What is the appropriate plan for the 99 percent?
Salon and the Roosevelt Institute are cosponsoring what they call the 99 Percent Plan, a series that begins with K. Sabeel Rahman’s overview and continues with Mike Konczal’s essay on the “privatization trap.”
I couldn’t agree more with Rahman, when he writes that
For too long progressives have been content to work within an economic discourse largely set by conservative principles, hostile to state action while idolizing free markets and corporate power. Indeed, the last time a sitting Democratic president launched a reelection campaign with his State of the Union address, it was Bill Clinton, who declared proudly that “the era of big government is over.”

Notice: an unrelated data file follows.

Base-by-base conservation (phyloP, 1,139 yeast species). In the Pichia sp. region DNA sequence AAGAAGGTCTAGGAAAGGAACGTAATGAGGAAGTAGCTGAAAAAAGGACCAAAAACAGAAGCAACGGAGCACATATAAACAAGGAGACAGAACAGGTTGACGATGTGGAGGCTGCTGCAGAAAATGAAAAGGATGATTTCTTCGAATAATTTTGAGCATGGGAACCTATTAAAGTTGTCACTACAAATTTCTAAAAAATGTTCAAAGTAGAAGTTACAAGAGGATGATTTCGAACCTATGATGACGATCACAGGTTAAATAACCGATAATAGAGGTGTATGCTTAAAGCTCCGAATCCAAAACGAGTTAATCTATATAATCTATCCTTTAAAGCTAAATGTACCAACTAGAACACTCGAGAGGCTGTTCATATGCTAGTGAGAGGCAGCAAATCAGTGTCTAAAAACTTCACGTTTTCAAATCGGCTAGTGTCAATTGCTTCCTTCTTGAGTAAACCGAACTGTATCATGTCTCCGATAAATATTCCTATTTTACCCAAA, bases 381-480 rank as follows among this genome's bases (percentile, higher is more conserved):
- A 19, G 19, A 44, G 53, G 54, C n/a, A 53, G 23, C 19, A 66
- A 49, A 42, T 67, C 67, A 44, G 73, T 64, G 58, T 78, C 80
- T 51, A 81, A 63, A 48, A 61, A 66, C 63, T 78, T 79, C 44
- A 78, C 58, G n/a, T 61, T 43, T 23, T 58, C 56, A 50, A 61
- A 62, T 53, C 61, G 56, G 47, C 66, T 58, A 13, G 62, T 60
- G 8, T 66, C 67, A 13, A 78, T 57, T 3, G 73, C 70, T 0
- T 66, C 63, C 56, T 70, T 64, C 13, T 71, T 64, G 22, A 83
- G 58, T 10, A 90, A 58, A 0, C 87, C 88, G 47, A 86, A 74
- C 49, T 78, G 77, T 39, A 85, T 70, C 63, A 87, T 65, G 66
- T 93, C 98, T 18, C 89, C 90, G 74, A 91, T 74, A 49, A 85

And Konczal’s critique of privatization has many good points but then he ends up in the same spot as so many progressives, by defending the state:
We need new arguments for the government, with all its strengths and weaknesses, to be allowed to do its jobs knowing that it won’t always be perfect. The alternative is government by cronyism, delegated marketplace winners exploiting what works about markets with none of the normal checks we expect on a functioning democracy. There are no doubt weaknesses in the current functions of government, but for those who resist privatization, that is a call to political reform rather than one of abandoning the public arena altogether.
If we follow Konczal, we end up—once again—rehearsing the private-state dichotomy of existing political discourse. What about broadening the terms of debate by considering forms of economy and society that exceed both private and state-regulated forms of capitalism?
That would be the beginning of a real plan for the 99 percent.